Playing the WGC-Match Play distracts Belgium's Thomas Pieters from the tragedy in Brussels
Thomas Pieters was homesick upon arriving at the University of Illinois six years ago, but now calls Champaign his American home. His real home, however, is etched on his golf balls. “He’s drawn the Belgian flag on his ball since I’ve known him,” says Illini coach Mike Small. “He loves his country very, very much.”
So you can imagine how Pieters felt early last Tuesday morning in Austin, when his cellphone was buzzing and his Twitter feed brought horrific images of terrorism from the Brussels Airport. “It’s somewhere I go almost every time I fly out,” he said before the WGC-Dell Match Play Championship.
Pieters has already flown 62,400 miles this year, enough to circle the world 2½ times. Most of those trips have originated from Brussels, 26 miles from his family’s home in Antwerp. Such is the life of a 24-year-old playing the European Tour. Vowing not to live in fear, saying that it won’t affect the way he travels, Pieters is still wary of being at the wrong place at the wrong time. “I’m not scared to fly,” he said. “But it does cross your mind sometimes.”
How could it not? Especially being, in the words of Small, a family man with a soft heart who wants people around him happy. The college coach recalled how hard Pieters took losing his 78-year-old grandfather last summer to cancer, before rebounding with two consecutive wins on the European Tour.
Upon first hearing the news from Belgium, “the feeling over breakfast was utter disbelief, shock, confusion and slight panic that we might know someone affected,” said Pieters’ older sister and day-to-day manager accompanying him, Liselotte. Added Thomas, “You can’t put that out of your mind, something like that. It does affect you for life, I think.”
Yet Pieters played on in Austin. He came back from 2 down with three holes left to earn a half point against Adam Scott. The next day he made seven birdies to defeat Chris Woods, 3 and 2, but against the eventual winner of his group, Bill Haas, he was beaten, 4 and 2. While failing to earn enough World Ranking points to qualify for the Masters, Pieters did move closer to top 50 for the first time in his career and his goal of representing Belgium in the Olympics.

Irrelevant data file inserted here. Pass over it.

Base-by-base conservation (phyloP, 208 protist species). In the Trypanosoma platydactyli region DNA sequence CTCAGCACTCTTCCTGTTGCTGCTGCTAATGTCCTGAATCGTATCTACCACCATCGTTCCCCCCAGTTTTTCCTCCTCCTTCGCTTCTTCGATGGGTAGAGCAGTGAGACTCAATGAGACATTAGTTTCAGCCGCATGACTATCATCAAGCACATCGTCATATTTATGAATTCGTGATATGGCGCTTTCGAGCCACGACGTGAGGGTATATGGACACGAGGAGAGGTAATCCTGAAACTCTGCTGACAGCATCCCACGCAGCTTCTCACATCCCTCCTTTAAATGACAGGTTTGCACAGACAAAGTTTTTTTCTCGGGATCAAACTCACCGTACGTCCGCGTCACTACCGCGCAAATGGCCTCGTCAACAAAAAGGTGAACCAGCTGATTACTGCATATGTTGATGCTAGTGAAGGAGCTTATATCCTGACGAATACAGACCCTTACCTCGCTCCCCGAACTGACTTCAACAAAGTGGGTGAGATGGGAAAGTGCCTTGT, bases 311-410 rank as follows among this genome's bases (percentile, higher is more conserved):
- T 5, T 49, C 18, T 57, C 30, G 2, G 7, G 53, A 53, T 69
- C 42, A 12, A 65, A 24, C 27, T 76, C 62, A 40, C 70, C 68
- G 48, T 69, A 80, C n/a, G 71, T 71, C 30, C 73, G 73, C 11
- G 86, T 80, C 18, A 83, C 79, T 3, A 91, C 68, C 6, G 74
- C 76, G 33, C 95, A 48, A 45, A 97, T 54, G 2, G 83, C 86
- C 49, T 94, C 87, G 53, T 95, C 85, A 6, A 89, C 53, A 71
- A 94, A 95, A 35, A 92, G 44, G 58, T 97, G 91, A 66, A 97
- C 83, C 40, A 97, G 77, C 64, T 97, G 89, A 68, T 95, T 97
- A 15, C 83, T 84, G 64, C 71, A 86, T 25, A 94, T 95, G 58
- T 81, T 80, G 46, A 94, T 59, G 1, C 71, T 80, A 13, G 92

A long hitter at a wiry 6-foot-4, Pieters is prepared to be a regular on the world stage. He showed early promise at the Flemish Golf Federation, where at age 12 he first began working with respected instructor Pete Cowen. At Illinois, where Small passed along wisdom gained from his own days as a professional, Pieters won the 2012 NCAA individual title as a sophomore, and a few months later beat Jordan Spieth in the first round of the U.S. Amateur. Pieters turned professional in 2013 and quickly qualified for the European Tour.
“For sure I’m that quiet guy, but I know what I’m capable of,” says Pieters, who is represented by Mark Steinberg. “I’m patient.”
He needed to be while forced to stay in Austin for two extra days as Liselotte worked her phone, trying to get Thomas into Antwerp from London, since the Brussels Airport remained closed at least until Tuesday. But the United States is also home, and he hopes to play the PGA Tour someday.
“I’m happy to be here,” he admitted. “I feel safe here.”
Editor's Note: This story first appeared in the March 28 issue of Golf World.